No doubt Colin Powell received the same treatment by Pakistan’s English-speaking dictator General Pervez Musharraf.  Ingratiation and dissimulation are basic characteristics of Arab-Islamic culture.
    Mr. Powell has repeatedly remarked how pleased he is with the cooperation Washington has received from various Islamic leaders [read despots]. Powell is no longer a general but a diplomat, and he represents a benevolent democracy, which surely shaped his mentality.  Besides, his shift from the Pentagon to the State Department surely altered his posture toward foreign regimes.  Despite his military experience, he now prefers to be loved than feared.  This attitude bodes ill for the United States, which will neither be loved nor feared by its anti-Western Arab-Islamic “coalition partners” (which includes Yasser Arafat!).
    A closing word, therefore, from Machiavelli:  “since men love at their own pleasure and fear at the prince’s pleasure, a wise prince should found himself on that which is his, not on that which is dependent upon others …”


Professor Paul Eidelberg a Political scientist, author and lecturer is the co-founder and president of The Foundation For Constitutional Democracy with offices in Jerusalem and Washington, DC.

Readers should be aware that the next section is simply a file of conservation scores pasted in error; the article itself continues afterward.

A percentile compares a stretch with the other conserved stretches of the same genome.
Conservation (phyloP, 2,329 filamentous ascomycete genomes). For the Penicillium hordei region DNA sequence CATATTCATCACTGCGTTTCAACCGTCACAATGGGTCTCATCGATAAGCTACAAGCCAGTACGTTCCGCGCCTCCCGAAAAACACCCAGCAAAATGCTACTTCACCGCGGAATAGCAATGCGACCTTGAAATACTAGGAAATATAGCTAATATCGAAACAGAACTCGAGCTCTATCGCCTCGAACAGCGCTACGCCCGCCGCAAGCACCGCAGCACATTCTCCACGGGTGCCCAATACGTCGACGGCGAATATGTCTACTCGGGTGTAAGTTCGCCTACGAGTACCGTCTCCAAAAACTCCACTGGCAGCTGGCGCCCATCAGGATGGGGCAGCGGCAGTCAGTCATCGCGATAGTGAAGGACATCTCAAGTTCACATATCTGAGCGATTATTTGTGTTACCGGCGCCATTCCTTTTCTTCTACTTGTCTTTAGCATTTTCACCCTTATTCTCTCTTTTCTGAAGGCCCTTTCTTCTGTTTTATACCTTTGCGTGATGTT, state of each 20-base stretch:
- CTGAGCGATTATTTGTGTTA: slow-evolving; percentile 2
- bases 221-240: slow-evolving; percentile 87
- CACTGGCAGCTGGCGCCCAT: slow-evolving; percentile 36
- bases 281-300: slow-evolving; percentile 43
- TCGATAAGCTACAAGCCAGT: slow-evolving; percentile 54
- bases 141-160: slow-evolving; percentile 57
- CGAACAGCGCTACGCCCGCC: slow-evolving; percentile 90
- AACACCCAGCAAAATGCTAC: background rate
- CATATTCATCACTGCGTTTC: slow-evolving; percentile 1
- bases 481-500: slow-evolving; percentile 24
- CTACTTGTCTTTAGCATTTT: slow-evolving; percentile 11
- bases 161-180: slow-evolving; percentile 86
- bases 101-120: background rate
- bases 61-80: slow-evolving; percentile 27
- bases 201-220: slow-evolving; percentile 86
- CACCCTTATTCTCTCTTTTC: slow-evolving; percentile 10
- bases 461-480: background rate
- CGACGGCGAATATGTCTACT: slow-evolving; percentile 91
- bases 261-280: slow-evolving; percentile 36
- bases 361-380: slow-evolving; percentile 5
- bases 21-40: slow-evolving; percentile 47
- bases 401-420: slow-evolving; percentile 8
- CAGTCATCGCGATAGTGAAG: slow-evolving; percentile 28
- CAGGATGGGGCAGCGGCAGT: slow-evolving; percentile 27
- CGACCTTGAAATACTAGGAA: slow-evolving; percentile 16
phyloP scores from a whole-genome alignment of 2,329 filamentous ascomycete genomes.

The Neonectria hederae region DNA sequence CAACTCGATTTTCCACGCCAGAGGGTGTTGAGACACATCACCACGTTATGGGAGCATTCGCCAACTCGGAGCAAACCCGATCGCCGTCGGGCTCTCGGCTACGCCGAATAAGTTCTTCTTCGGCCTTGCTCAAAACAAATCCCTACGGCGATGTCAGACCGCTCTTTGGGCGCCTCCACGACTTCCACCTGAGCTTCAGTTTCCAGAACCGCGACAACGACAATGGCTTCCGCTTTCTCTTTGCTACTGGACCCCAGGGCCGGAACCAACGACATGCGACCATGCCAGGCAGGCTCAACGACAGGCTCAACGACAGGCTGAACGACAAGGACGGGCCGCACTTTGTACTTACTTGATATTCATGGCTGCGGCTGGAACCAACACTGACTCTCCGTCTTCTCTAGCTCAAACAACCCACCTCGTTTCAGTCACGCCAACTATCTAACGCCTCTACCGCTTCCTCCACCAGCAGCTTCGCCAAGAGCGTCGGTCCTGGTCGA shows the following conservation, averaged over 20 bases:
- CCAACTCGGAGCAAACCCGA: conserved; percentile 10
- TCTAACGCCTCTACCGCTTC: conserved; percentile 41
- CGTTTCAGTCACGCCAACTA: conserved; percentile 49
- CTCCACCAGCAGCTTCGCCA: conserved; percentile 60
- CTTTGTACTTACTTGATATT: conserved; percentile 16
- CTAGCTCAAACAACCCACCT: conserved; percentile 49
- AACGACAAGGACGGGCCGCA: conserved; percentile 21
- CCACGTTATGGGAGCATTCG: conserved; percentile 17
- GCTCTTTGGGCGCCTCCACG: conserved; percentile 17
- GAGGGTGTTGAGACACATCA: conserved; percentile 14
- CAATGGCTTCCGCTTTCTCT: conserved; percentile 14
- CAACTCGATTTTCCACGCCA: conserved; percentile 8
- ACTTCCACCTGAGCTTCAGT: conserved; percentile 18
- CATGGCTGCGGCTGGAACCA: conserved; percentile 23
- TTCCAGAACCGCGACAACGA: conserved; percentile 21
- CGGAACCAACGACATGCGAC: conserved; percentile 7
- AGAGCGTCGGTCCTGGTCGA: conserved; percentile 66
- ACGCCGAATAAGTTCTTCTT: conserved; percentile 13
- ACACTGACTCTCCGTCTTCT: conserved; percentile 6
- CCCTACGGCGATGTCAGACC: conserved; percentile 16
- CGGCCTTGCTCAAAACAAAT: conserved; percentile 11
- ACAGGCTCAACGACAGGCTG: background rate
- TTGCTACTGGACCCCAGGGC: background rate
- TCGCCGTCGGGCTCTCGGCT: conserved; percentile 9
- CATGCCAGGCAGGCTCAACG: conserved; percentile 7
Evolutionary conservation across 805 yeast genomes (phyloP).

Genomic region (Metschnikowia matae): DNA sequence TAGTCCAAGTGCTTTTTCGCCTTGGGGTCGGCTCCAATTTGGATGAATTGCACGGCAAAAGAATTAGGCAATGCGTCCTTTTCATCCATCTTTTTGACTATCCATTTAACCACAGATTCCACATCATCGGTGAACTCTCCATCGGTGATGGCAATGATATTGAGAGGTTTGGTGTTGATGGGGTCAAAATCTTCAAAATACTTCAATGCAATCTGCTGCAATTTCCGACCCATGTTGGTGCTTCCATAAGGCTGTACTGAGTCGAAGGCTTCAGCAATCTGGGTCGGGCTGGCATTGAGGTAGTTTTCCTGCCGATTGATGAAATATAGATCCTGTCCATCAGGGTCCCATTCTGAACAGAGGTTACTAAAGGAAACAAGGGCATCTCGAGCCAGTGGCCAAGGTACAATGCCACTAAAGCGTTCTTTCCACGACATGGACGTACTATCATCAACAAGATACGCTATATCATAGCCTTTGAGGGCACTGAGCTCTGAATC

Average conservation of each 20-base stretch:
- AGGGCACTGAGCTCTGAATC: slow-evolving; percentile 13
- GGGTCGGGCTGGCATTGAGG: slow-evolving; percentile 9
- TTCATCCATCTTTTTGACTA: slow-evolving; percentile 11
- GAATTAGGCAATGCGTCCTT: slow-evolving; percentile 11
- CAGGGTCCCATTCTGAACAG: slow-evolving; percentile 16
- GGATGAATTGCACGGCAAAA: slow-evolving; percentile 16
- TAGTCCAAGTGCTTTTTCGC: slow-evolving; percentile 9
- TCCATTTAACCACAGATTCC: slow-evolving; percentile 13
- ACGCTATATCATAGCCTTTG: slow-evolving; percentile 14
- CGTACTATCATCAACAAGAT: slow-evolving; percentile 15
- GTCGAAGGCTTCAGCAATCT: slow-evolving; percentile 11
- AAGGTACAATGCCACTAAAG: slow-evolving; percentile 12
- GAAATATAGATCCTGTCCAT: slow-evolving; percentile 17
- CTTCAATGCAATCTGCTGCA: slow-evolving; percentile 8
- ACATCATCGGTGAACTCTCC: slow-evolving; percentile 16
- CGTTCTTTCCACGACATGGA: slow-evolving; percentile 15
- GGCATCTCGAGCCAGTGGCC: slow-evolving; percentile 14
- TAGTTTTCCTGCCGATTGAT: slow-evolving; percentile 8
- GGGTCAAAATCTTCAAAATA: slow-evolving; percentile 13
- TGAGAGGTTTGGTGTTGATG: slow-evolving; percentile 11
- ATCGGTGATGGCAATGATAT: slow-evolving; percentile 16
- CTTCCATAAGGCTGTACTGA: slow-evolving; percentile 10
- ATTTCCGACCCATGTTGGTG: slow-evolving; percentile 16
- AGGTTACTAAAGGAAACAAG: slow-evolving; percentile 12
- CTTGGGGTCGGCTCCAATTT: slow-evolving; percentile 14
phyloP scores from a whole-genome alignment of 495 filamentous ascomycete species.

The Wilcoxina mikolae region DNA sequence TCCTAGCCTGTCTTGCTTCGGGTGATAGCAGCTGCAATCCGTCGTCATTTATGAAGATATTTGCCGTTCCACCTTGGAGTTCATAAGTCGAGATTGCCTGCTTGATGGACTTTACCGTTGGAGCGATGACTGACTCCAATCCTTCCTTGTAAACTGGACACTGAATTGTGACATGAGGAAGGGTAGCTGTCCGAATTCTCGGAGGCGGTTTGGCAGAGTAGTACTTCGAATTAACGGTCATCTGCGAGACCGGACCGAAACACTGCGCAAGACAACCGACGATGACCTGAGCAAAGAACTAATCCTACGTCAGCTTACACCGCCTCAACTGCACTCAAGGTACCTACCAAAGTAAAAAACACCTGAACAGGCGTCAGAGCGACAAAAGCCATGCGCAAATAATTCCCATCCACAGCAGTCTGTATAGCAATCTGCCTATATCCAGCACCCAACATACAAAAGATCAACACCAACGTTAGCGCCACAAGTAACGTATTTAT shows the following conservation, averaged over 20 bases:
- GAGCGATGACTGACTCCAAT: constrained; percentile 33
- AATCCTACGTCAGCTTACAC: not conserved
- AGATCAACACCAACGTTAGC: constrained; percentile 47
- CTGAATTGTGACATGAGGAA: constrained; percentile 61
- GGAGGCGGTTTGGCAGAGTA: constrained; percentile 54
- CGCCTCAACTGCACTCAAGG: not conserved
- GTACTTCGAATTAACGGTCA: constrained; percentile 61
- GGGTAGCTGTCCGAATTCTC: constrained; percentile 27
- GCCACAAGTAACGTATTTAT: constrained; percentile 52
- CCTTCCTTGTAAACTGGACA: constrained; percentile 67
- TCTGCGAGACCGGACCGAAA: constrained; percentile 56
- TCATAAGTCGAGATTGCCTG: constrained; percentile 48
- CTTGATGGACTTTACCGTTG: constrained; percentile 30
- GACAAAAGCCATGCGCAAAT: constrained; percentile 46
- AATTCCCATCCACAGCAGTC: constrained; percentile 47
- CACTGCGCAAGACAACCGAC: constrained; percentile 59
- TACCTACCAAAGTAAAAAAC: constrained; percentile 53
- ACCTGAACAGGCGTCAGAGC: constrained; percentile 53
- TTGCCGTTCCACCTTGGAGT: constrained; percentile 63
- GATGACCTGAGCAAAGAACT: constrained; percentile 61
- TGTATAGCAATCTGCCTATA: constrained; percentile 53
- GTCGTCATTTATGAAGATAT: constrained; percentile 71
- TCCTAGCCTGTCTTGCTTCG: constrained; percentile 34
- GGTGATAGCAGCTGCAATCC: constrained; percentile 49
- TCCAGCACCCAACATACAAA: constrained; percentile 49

Professor Eidelberg was born in Brooklyn, New York.  From high school he enlisted in the United States Air Force where he held the rank of first lieutenant.  He received his doctoral degree in political science at the University of Chicago.  While studying at the University, he designed and constructed the electronics system for the first brain scanner used at the Argonne Cancer Research Hospital.
Professor Eidelberg wrote a trilogy on the statesmanship of America's
founding fathers:  On the Silence of the Declaration of Independence; The Philosophy of the American Constitution, and A Discourse on Statesmanship.
Eidelberg joined Israel's Bar-Ilan University faculty in 1976.  He has
written several books on the Arab-Israel conflict and on Judaism:
Demophrenia provides a psychological analysis of Israel's foreign policy. Jerusalem versus Athens and Beyond the Secular Mind apply Jewish concepts for an understanding of modern problems.  Judaic Man develops concepts for a Jewish psychology.  His most recent book, Jewish Statesmanship:  Lest Israel Fall, provides the philosophical and institutional foundations for reconstructing the State of Israel.  It has also been published in Hebrew and in Russian.
Professor Eidelberg is on the Editorial Board of Israel's premier journal
Nativ, as well as on the Advisory Council of the Ariel Center for Policy
Research.  He has written more than 800 articles for newspapers and
scholarly journals in the United States and Israel.
Eidelberg has lectured before Israel's Foreign Office and has written
policy papers for various Knesset Members.  He chaired a panel discussion on the topic "Why Israel Needs a Constitution" at the 1997 American Political Science Association conference in Washington, DC.  He has drafted a Constitution for Israel which has been published in Hebrew and Russian.
During the past two years, Professor Eidelberg has been conducting seminars on constitutions, diverse parliamentary electoral systems, Jewish law, and related topics at the Jerusalem center of the Foundation for Constitutional Democracy.
P.O. Box 23702,  Jerusalem, 91236, Israel